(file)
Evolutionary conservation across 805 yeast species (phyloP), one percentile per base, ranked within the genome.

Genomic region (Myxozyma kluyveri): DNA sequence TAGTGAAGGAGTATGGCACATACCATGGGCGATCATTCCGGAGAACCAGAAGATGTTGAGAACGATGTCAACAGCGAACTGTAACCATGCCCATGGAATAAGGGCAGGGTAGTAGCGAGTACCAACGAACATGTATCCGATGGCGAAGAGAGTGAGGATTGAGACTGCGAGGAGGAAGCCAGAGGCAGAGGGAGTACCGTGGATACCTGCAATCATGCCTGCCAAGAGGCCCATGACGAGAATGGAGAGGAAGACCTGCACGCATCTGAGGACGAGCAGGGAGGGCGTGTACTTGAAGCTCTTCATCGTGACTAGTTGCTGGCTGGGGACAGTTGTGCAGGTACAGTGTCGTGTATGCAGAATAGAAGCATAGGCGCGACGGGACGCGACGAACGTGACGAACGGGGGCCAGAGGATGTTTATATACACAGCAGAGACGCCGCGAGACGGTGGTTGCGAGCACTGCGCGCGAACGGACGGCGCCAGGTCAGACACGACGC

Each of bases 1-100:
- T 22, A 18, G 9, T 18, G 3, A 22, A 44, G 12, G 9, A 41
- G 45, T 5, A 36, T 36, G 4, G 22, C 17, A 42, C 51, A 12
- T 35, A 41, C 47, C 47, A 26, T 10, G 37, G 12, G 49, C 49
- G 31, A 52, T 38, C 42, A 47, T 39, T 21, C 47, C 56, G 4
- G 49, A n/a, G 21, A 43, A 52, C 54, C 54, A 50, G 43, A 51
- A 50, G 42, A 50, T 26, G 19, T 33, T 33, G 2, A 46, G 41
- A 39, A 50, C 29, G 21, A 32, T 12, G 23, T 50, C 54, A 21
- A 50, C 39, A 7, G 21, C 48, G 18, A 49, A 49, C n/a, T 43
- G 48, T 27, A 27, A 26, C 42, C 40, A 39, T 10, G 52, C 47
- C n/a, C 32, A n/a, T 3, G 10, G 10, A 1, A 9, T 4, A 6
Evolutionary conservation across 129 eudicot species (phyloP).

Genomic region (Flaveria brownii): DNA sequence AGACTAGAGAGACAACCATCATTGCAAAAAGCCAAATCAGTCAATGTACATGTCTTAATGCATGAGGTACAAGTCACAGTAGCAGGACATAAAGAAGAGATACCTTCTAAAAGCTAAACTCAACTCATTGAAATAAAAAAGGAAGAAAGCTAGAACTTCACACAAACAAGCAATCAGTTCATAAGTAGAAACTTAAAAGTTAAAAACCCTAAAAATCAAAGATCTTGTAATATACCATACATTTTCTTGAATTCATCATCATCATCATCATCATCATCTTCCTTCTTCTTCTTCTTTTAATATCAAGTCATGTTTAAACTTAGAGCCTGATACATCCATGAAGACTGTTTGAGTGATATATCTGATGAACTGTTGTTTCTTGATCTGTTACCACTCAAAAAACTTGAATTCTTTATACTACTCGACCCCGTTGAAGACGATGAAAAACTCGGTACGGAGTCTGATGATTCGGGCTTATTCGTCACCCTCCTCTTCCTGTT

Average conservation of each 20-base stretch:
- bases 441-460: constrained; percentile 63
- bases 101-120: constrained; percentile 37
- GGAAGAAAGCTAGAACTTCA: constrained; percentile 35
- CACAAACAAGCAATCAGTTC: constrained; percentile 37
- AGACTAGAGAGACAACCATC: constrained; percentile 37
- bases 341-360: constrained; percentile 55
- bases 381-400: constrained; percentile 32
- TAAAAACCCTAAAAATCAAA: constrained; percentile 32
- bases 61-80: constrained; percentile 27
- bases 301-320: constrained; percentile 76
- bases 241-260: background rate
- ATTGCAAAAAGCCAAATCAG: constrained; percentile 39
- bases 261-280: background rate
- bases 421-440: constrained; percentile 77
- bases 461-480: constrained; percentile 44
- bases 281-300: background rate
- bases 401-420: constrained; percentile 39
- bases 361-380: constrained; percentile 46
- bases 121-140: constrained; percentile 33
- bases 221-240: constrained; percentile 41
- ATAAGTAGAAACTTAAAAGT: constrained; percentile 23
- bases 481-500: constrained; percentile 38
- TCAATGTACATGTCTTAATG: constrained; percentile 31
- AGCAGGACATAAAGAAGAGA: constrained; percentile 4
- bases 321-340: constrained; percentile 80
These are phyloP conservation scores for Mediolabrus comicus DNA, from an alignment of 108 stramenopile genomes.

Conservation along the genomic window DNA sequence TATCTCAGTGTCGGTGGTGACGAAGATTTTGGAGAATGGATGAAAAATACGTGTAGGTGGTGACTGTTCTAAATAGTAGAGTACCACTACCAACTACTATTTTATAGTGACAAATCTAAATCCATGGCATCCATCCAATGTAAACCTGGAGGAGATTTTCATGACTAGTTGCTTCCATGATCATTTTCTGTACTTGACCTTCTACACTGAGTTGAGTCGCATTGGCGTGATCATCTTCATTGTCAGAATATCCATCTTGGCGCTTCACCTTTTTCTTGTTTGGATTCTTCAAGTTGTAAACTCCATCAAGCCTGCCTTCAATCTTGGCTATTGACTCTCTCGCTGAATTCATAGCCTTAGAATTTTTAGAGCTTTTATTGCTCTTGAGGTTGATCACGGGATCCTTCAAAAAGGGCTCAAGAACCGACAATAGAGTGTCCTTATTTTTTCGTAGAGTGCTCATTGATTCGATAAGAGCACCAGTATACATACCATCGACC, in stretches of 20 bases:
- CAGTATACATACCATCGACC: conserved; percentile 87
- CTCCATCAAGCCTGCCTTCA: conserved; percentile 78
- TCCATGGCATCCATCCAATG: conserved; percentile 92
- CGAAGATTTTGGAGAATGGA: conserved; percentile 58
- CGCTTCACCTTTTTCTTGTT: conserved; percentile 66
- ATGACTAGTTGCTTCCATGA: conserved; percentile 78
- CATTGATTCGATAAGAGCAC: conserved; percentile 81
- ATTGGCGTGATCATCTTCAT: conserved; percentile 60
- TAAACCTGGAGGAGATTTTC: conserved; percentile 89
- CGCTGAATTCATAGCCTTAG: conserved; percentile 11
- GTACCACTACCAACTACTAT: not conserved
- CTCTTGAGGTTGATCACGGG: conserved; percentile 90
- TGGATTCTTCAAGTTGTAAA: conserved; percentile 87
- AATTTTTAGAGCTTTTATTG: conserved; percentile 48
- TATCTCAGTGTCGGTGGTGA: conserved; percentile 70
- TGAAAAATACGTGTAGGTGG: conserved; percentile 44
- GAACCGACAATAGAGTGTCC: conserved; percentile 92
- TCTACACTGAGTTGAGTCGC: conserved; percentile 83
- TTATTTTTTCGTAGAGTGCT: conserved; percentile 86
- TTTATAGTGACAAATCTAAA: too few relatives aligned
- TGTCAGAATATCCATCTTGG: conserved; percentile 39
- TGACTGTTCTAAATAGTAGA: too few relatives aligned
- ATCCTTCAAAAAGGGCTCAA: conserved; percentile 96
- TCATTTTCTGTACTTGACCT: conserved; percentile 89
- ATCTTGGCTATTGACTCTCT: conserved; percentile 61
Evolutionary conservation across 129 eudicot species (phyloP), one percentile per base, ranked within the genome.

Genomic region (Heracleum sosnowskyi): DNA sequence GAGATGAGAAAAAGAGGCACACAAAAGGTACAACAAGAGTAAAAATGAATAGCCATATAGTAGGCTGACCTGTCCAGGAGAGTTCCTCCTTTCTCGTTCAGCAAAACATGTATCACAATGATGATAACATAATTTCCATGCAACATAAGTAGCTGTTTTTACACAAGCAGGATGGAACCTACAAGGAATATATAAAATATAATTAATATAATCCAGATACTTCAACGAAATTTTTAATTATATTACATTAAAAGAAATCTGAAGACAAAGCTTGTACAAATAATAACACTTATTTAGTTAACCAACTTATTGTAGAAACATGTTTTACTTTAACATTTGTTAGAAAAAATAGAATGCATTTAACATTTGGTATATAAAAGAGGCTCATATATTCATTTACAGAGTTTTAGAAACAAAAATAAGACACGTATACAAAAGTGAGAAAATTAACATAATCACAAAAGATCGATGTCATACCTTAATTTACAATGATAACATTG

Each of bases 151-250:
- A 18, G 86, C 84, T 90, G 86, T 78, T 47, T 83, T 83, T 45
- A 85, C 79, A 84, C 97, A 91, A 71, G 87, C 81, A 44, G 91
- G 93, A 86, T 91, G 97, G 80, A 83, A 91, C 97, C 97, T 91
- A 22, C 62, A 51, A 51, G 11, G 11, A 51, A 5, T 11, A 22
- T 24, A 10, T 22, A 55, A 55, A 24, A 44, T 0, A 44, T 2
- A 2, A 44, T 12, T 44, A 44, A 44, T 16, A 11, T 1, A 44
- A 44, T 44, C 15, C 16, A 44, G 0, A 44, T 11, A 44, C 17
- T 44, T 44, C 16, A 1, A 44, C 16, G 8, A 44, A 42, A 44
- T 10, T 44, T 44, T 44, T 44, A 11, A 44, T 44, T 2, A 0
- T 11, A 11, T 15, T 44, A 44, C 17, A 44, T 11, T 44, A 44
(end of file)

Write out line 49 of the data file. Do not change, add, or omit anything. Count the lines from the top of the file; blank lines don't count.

- ATGACTAGTTGCTTCCATGA: conserved; percentile 78